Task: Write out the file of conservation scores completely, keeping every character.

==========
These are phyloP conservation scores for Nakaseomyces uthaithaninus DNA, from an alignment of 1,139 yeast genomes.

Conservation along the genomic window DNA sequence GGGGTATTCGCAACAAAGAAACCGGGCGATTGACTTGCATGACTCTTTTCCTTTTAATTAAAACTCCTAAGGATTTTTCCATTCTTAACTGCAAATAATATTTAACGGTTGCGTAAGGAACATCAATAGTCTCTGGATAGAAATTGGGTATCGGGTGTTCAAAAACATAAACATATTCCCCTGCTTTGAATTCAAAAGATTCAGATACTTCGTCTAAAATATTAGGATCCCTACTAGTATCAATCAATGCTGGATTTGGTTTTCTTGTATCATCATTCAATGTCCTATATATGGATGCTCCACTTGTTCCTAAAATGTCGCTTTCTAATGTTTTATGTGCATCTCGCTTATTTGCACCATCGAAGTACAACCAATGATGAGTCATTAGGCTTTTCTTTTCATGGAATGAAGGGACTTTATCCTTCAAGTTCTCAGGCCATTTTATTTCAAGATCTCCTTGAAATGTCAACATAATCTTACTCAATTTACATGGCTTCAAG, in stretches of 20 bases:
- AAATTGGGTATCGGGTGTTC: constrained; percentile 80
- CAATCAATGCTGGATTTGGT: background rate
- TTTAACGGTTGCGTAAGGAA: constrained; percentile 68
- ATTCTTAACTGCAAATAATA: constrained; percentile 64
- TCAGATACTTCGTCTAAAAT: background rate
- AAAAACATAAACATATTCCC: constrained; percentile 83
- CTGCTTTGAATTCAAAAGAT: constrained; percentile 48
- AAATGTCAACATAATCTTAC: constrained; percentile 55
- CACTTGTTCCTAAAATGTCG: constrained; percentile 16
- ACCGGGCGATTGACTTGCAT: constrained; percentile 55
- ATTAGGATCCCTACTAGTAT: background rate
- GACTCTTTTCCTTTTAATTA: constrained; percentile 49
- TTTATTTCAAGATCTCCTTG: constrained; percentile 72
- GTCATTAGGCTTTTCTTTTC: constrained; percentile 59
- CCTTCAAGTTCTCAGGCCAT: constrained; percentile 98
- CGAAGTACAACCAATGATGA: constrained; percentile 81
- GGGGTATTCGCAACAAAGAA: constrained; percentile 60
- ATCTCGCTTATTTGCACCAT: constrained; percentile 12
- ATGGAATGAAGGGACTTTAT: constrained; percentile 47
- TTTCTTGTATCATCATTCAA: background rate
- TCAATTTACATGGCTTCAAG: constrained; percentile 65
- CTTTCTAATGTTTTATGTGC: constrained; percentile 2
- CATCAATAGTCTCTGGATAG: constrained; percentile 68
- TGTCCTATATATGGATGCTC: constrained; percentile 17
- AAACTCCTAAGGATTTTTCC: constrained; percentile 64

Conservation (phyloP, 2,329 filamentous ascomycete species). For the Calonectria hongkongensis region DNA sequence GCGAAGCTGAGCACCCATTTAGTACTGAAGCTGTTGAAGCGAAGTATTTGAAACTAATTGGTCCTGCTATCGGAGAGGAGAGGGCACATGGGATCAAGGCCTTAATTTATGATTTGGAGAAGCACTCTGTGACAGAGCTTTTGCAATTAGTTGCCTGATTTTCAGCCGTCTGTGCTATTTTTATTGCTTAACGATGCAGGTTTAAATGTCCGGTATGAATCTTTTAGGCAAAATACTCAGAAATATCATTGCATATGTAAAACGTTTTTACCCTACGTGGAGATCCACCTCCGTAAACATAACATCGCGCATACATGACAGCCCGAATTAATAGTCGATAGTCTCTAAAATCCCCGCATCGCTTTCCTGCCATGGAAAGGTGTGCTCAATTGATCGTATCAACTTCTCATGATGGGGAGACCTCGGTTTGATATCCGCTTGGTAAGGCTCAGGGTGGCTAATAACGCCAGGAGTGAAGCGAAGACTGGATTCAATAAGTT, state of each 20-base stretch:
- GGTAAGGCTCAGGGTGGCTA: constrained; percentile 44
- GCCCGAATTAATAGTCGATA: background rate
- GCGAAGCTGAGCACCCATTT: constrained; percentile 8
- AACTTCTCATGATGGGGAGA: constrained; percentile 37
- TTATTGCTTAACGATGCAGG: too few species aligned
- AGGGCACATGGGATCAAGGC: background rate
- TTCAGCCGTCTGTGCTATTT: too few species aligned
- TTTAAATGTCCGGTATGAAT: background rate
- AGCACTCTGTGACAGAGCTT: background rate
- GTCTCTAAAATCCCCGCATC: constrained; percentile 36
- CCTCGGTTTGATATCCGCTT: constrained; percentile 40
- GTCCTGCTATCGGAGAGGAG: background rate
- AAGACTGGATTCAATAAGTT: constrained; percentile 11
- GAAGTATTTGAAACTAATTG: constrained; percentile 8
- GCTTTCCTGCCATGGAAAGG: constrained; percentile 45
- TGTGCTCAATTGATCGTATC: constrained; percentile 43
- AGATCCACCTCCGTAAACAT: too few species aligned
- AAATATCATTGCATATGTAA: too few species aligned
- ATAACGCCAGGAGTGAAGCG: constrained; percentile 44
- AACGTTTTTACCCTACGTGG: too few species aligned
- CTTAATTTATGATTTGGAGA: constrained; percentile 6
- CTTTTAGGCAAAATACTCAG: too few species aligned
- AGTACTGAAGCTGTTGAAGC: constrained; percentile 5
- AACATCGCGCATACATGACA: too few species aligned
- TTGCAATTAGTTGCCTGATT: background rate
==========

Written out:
These are phyloP conservation scores for Nakaseomyces uthaithaninus DNA, from an alignment of 1,139 yeast genomes.

Conservation along the genomic window DNA sequence GGGGTATTCGCAACAAAGAAACCGGGCGATTGACTTGCATGACTCTTTTCCTTTTAATTAAAACTCCTAAGGATTTTTCCATTCTTAACTGCAAATAATATTTAACGGTTGCGTAAGGAACATCAATAGTCTCTGGATAGAAATTGGGTATCGGGTGTTCAAAAACATAAACATATTCCCCTGCTTTGAATTCAAAAGATTCAGATACTTCGTCTAAAATATTAGGATCCCTACTAGTATCAATCAATGCTGGATTTGGTTTTCTTGTATCATCATTCAATGTCCTATATATGGATGCTCCACTTGTTCCTAAAATGTCGCTTTCTAATGTTTTATGTGCATCTCGCTTATTTGCACCATCGAAGTACAACCAATGATGAGTCATTAGGCTTTTCTTTTCATGGAATGAAGGGACTTTATCCTTCAAGTTCTCAGGCCATTTTATTTCAAGATCTCCTTGAAATGTCAACATAATCTTACTCAATTTACATGGCTTCAAG, in stretches of 20 bases:
- AAATTGGGTATCGGGTGTTC: constrained; percentile 80
- CAATCAATGCTGGATTTGGT: background rate
- TTTAACGGTTGCGTAAGGAA: constrained; percentile 68
- ATTCTTAACTGCAAATAATA: constrained; percentile 64
- TCAGATACTTCGTCTAAAAT: background rate
- AAAAACATAAACATATTCCC: constrained; percentile 83
- CTGCTTTGAATTCAAAAGAT: constrained; percentile 48
- AAATGTCAACATAATCTTAC: constrained; percentile 55
- CACTTGTTCCTAAAATGTCG: constrained; percentile 16
- ACCGGGCGATTGACTTGCAT: constrained; percentile 55
- ATTAGGATCCCTACTAGTAT: background rate
- GACTCTTTTCCTTTTAATTA: constrained; percentile 49
- TTTATTTCAAGATCTCCTTG: constrained; percentile 72
- GTCATTAGGCTTTTCTTTTC: constrained; percentile 59
- CCTTCAAGTTCTCAGGCCAT: constrained; percentile 98
- CGAAGTACAACCAATGATGA: constrained; percentile 81
- GGGGTATTCGCAACAAAGAA: constrained; percentile 60
- ATCTCGCTTATTTGCACCAT: constrained; percentile 12
- ATGGAATGAAGGGACTTTAT: constrained; percentile 47
- TTTCTTGTATCATCATTCAA: background rate
- TCAATTTACATGGCTTCAAG: constrained; percentile 65
- CTTTCTAATGTTTTATGTGC: constrained; percentile 2
- CATCAATAGTCTCTGGATAG: constrained; percentile 68
- TGTCCTATATATGGATGCTC: constrained; percentile 17
- AAACTCCTAAGGATTTTTCC: constrained; percentile 64

Conservation (phyloP, 2,329 filamentous ascomycete species). For the Calonectria hongkongensis region DNA sequence GCGAAGCTGAGCACCCATTTAGTACTGAAGCTGTTGAAGCGAAGTATTTGAAACTAATTGGTCCTGCTATCGGAGAGGAGAGGGCACATGGGATCAAGGCCTTAATTTATGATTTGGAGAAGCACTCTGTGACAGAGCTTTTGCAATTAGTTGCCTGATTTTCAGCCGTCTGTGCTATTTTTATTGCTTAACGATGCAGGTTTAAATGTCCGGTATGAATCTTTTAGGCAAAATACTCAGAAATATCATTGCATATGTAAAACGTTTTTACCCTACGTGGAGATCCACCTCCGTAAACATAACATCGCGCATACATGACAGCCCGAATTAATAGTCGATAGTCTCTAAAATCCCCGCATCGCTTTCCTGCCATGGAAAGGTGTGCTCAATTGATCGTATCAACTTCTCATGATGGGGAGACCTCGGTTTGATATCCGCTTGGTAAGGCTCAGGGTGGCTAATAACGCCAGGAGTGAAGCGAAGACTGGATTCAATAAGTT, state of each 20-base stretch:
- GGTAAGGCTCAGGGTGGCTA: constrained; percentile 44
- GCCCGAATTAATAGTCGATA: background rate
- GCGAAGCTGAGCACCCATTT: constrained; percentile 8
- AACTTCTCATGATGGGGAGA: constrained; percentile 37
- TTATTGCTTAACGATGCAGG: too few species aligned
- AGGGCACATGGGATCAAGGC: background rate
- TTCAGCCGTCTGTGCTATTT: too few species aligned
- TTTAAATGTCCGGTATGAAT: background rate
- AGCACTCTGTGACAGAGCTT: background rate
- GTCTCTAAAATCCCCGCATC: constrained; percentile 36
- CCTCGGTTTGATATCCGCTT: constrained; percentile 40
- GTCCTGCTATCGGAGAGGAG: background rate
- AAGACTGGATTCAATAAGTT: constrained; percentile 11
- GAAGTATTTGAAACTAATTG: constrained; percentile 8
- GCTTTCCTGCCATGGAAAGG: constrained; percentile 45
- TGTGCTCAATTGATCGTATC: constrained; percentile 43
- AGATCCACCTCCGTAAACAT: too few species aligned
- AAATATCATTGCATATGTAA: too few species aligned
- ATAACGCCAGGAGTGAAGCG: constrained; percentile 44
- AACGTTTTTACCCTACGTGG: too few species aligned
- CTTAATTTATGATTTGGAGA: constrained; percentile 6
- CTTTTAGGCAAAATACTCAG: too few species aligned
- AGTACTGAAGCTGTTGAAGC: constrained; percentile 5
- AACATCGCGCATACATGACA: too few species aligned
- TTGCAATTAGTTGCCTGATT: background rate